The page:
The next work presented by the Joe Goode Performance Group, called Still Standing, has an iconic setting: the Haas-Lilienthal House, a Victorian home that pre-dates the 1906 Earthquake, and has recently been renovated. The dancers will take audience members on a tour of the house, as they perform text, music, and movement that tell stories of resilience and reformation.

There’s more information about the performance at the Joe Goode Performance Group website, and more about the venue at the Haas-Lilienthal House site.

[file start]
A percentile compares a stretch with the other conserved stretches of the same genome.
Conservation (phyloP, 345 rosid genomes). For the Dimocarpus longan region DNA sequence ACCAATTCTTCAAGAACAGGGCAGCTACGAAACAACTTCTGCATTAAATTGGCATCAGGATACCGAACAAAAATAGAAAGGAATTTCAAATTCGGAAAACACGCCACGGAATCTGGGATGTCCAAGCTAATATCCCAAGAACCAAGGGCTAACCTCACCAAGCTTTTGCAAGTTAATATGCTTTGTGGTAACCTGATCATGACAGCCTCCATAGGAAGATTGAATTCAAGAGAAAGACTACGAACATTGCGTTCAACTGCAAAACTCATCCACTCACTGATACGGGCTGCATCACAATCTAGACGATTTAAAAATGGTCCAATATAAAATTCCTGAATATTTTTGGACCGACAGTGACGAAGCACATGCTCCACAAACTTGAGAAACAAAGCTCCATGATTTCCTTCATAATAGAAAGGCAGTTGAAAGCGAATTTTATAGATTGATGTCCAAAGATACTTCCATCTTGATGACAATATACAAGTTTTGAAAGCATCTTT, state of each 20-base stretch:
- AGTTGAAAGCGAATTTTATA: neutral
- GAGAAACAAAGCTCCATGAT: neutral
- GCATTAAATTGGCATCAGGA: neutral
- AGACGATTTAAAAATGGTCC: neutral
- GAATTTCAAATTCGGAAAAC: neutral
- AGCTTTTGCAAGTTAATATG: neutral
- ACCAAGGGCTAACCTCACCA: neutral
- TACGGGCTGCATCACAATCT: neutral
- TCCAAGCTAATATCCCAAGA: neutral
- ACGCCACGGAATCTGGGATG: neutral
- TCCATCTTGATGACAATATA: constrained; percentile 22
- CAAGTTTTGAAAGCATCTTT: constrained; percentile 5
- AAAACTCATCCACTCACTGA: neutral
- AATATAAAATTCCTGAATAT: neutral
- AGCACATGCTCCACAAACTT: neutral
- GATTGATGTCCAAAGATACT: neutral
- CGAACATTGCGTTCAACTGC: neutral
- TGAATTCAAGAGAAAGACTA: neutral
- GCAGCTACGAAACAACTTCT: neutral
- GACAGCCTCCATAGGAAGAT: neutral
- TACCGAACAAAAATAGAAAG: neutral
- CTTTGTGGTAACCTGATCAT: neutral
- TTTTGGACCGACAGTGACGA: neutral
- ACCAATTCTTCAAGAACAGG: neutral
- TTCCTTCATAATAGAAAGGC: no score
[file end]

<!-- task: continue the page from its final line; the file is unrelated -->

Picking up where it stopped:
“I was looking for a site that had a lot of rooms, to be able to do intimate, almost one-on-one performances,” says Joe Goode. “And I knew it was going to be a musical evening, that there were going to be intimate little songs. It had not occurred to me to do a house, particularly, or certainly not a Victorian historical landmark house.” But there was a member of his board who was also involved in the Haas-Lilienthal House, which was undergoing renovations, and suggested it as a possible site. “When I looked at it, I was like, ‘Oh my god, this is so interesting, it adds such another layer of information that I could play with.’” Since the house was built in 1886, and remained standing through the 1906 Earthquake, Goode says he wanted to incorporate that resilience as a theme of the work, but also – as with the recent renovations – the possibility of transformation and growth. “San Francisco and the West is a place that people come to reinvent themselves, and so I really am telling a lot of little stories about reinvention. Not telling, actually, ever, the story of this house. But more the story of the city, and this place, and how we’ve all migratred here to start something new, to turn a page, to have the space to do that.” Dancers will split off groups of people to watch and hear different moments in more than a dozen locales in the house. “I intended to make a piece where virtually every audience member would have a different experience. And so, you’re not going to be able to see it all, no way… You’re maybe going to see a third of it. You are going to construct your own pathway, and you are going to have an individualized experience. For me, that’s more memorable.”